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facility funding rough draft

USTA’s Got You Covered

by Robin Bateman

We’ve all seen them, emails or headlines announcing how the USTA has money to give away…line grants for 10 and under tennis, matching funds for resurfacing, fencing, lighting; and percentage grants for new courts, and facilities. But it’s more than money. USTA offers a plethora of resources from facility concepts through contract bid review and everything in-between.

Who benefits from USTA’s monies, resources and recommendations?

Everyone. Including public parks, and private clubs; elementary, middle and high schools; college campuses, and even private educational institutions. If you’re in the business of promoting tennis, increasing traffic, training your staff then USTA has something for you. While the process is involved, recipients aren’t made to jump through hoops, however, USTA does want your ducks in a row. If you have a few stragglers, USTA helps you get them in line.
Types of resources and assistance

Advocacy - Standing before city council or county commissioners asking for large sums of money often sparks heated discussions. USTA understands the importance of connecting with local governments and having them buy-in to your facility wants and dreams. The Big Serve, USTA’s advocacy initiative, provides a ‘how-to’ handbook for getting your project ideas up and running, creating effective presentations for decision-makers along with tips on overcoming obstacles. Larger-scoped, or from-scratch projects benefit from utilizing the Initiative. “Many of our clients have visions,” says David LaSota, USTA’s national technical consultant, “but they don’t know where or how to start.” That’s where USTA Advocacy consultants come into play.

Technical - Provide assistance in development of facility concept plans, design and technical reviews, submissions development of specs for 10 and under tennis as well as make recommendations so that your facility is safe. Review construction docs and bid docs, make sure you are asking the right questions, …playground aq specs

When Stratford Academy, a private school located in Macon, Ga. wanted to build a new tennis court complex, Jim Daws, president of Serria Development and chairman of buildings and grounds at the academy discovered how beneficial the technical advice could be. “We were starting from scratch,” says Daws. “We needed to remove six existing out-of-date courts.” Questions buzzed around: “What orientation do the courts need to be? What about draining? “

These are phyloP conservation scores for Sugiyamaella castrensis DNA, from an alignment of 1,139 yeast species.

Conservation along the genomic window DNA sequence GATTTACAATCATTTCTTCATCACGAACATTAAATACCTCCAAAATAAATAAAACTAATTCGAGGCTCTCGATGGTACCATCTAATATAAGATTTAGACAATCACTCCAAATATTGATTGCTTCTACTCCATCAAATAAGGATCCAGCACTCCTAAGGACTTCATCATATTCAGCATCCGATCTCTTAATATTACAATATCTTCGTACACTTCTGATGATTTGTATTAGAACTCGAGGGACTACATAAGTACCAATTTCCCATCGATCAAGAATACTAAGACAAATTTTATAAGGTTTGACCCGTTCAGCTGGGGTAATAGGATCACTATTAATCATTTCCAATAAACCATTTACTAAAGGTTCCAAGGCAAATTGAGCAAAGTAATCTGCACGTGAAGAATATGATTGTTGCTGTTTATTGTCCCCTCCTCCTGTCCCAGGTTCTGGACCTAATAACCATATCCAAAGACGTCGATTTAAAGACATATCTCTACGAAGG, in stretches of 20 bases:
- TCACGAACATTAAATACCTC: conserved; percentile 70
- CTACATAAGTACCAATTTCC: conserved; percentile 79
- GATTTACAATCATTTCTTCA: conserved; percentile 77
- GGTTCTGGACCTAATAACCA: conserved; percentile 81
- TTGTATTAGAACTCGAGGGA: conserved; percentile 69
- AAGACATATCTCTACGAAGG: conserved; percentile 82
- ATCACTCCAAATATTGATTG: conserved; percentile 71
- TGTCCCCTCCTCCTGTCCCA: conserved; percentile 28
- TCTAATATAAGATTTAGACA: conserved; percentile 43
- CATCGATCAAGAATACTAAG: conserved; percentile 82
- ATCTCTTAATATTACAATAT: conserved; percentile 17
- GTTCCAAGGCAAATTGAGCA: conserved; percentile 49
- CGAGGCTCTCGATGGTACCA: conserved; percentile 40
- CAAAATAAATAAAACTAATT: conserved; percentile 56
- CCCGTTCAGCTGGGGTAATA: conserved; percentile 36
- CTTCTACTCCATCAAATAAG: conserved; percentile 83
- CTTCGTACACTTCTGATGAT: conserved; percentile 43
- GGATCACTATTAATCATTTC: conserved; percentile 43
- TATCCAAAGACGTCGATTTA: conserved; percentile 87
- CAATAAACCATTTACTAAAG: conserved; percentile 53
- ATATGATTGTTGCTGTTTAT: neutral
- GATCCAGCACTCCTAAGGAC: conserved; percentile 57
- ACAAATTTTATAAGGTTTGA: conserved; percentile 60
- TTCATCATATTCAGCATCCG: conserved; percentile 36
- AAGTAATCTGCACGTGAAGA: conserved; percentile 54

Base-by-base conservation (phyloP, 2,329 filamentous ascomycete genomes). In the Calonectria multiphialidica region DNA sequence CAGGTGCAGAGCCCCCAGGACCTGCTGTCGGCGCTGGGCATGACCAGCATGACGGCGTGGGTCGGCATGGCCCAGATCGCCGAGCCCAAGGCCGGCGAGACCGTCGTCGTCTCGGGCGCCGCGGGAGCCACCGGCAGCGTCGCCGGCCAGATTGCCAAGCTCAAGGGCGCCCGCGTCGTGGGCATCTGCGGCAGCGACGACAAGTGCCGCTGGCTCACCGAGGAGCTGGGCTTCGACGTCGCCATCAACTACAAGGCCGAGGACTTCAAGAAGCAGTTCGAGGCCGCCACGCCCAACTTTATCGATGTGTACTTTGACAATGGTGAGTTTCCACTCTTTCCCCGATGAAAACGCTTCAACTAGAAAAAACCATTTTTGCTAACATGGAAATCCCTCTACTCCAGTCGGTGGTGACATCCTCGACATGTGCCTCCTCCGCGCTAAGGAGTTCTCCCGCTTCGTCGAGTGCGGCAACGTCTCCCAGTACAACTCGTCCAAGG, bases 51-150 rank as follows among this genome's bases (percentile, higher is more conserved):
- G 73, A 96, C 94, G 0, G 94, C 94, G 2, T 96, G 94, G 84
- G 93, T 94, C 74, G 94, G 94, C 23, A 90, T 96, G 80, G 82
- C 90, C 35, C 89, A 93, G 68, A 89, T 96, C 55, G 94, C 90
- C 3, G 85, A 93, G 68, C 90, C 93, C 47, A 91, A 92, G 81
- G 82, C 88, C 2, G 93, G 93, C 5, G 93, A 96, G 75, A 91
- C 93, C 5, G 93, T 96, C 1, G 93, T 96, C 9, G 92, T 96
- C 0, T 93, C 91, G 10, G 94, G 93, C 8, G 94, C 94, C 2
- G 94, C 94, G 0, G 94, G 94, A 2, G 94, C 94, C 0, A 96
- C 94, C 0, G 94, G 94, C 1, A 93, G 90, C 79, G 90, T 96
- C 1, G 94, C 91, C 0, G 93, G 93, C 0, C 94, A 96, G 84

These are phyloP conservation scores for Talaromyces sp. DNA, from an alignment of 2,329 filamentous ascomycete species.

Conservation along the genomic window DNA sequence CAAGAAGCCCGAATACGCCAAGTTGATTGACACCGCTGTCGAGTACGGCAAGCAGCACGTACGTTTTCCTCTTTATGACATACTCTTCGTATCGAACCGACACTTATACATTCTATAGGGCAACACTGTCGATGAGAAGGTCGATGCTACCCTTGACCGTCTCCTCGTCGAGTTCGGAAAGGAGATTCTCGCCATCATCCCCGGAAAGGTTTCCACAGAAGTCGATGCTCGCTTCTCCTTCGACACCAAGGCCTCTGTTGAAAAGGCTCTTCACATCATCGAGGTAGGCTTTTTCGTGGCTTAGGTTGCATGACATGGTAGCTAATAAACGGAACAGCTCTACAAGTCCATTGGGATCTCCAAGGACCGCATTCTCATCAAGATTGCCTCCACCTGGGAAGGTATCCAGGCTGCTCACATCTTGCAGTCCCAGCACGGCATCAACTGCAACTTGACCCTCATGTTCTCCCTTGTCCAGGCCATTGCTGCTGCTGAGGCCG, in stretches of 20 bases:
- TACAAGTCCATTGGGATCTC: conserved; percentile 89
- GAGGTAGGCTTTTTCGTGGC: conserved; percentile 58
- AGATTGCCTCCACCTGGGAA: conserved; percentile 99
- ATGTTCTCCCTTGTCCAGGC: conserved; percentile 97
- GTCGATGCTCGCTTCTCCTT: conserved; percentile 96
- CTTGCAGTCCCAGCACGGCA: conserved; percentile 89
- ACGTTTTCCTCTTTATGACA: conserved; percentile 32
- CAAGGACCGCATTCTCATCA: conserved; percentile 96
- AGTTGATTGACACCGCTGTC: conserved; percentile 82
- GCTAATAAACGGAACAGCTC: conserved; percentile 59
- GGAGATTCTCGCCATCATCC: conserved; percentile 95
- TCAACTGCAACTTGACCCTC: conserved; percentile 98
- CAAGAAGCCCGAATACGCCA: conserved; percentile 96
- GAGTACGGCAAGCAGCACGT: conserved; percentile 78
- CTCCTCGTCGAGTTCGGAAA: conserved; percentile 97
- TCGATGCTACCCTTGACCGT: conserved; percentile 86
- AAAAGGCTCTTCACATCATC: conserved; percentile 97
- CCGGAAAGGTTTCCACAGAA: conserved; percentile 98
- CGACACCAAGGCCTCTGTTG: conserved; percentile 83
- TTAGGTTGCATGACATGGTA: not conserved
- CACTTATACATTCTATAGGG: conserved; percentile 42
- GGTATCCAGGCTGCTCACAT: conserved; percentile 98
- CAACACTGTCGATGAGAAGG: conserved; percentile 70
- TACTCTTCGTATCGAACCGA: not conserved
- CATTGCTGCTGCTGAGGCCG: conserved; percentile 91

Local tennis icon, Jaime Kaplan hooked Daws up with Robin Jones, USTA national facilities consultant. “Robin then put me in contact with David LaSota.” Daws says. “The entire process was very involved. We’d submit a proposal and they’d get back to us with, ‘rethink your drainage.’”

For Stratford, ideas hatched during May of 2009. Construction began during the fall of 2009. Despite some weather hiccups, the school played their first matches on brand new courts in April of 2010. “We have eight new lighted courts, four with blended lines for 10 and under tennis, locker rooms, and a concession area. The (technical) reviews kept us from making so many mistakes. And the end result is that we have the complex for a very long time.”
Funding – Three categories of funding are available. Category One includes basic improvements like fixed court amenities like backboards, lighting, and fencing, and 10 and under lines. USTA will contribute up to $4,000 but money must be matched dollar for dollar by the local community.
Category Two provides 20% of total cost for resurfacing courts (no more than $35,000)located in public parks.

Category Three provides 20% with a $50,000 max for new facility construction or existing facility reconstruction and expansion projects.

Ken Sumrow, Director of Tennis at High Point in Plano, TX applied for Category One funds. “We had five courts that needed to be resurfaced. In addition, we wanted to add QuickStart courts. High Point had a heavily used practice wall with courts laid end to end. Sunrow converted his backboard area into a 10 and under training/practice spot. Not only can folks still hit on the wall, kids can train, practice and play matches on short courts. “Receiving the grant money made it easier to install the QS lines,” says Sunrow. “Kids come out and practice on their own, now. There’s more energy and excitement during lessons. Kids are having fun and playing rather than their tennis being centered on instruction.”

Additional Resources –workshops
, tennis programming support, TSR, training and education; workshops for on-court personnel, manual. Tennis Court Maintenance and Construction Manual

Tips for submissions.
Complete your online Facility Assistance Form. This notifies the USTA of your
Don’t jump the gun. Some facilities submit their grant applications before the advocacy and technical stages have been completed.
Submit all images 1mg or smaller. Larger files …

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